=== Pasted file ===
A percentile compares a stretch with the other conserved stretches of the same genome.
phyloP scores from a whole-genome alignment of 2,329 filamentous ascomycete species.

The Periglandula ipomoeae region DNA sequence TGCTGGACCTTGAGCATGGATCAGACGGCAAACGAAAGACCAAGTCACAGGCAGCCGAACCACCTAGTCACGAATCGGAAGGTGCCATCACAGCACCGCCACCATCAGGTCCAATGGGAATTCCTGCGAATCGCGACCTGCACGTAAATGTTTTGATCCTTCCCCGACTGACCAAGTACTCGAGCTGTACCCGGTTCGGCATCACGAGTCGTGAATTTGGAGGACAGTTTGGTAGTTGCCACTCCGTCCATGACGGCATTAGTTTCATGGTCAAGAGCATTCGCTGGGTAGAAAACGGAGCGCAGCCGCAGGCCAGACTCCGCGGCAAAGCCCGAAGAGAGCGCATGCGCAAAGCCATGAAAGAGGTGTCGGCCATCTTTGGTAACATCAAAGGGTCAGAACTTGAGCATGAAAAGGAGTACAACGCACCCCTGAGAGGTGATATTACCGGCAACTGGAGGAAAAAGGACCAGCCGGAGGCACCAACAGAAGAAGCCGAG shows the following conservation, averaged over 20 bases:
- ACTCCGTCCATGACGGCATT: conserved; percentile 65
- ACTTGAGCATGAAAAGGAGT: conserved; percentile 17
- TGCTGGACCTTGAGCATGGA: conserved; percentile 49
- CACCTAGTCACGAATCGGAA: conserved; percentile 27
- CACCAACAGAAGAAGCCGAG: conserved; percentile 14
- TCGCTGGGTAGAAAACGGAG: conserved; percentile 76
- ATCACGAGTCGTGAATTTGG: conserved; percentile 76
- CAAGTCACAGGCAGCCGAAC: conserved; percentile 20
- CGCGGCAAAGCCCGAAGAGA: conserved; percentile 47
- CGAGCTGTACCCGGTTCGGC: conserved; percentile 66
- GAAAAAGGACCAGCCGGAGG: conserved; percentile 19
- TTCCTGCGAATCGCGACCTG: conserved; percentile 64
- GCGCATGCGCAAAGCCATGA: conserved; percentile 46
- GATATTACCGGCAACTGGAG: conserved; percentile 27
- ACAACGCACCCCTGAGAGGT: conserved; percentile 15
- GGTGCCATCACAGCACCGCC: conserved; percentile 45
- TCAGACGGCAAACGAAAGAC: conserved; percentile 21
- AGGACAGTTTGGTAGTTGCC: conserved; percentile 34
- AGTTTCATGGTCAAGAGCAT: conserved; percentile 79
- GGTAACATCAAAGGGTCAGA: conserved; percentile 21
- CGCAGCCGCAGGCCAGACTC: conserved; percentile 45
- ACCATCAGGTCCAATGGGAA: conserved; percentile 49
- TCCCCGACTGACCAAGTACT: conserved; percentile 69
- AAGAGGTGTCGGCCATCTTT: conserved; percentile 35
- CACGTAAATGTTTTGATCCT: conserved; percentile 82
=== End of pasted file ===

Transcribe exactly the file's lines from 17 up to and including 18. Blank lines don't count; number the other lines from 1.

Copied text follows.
- GATATTACCGGCAACTGGAG: conserved; percentile 27
- ACAACGCACCCCTGAGAGGT: conserved; percentile 15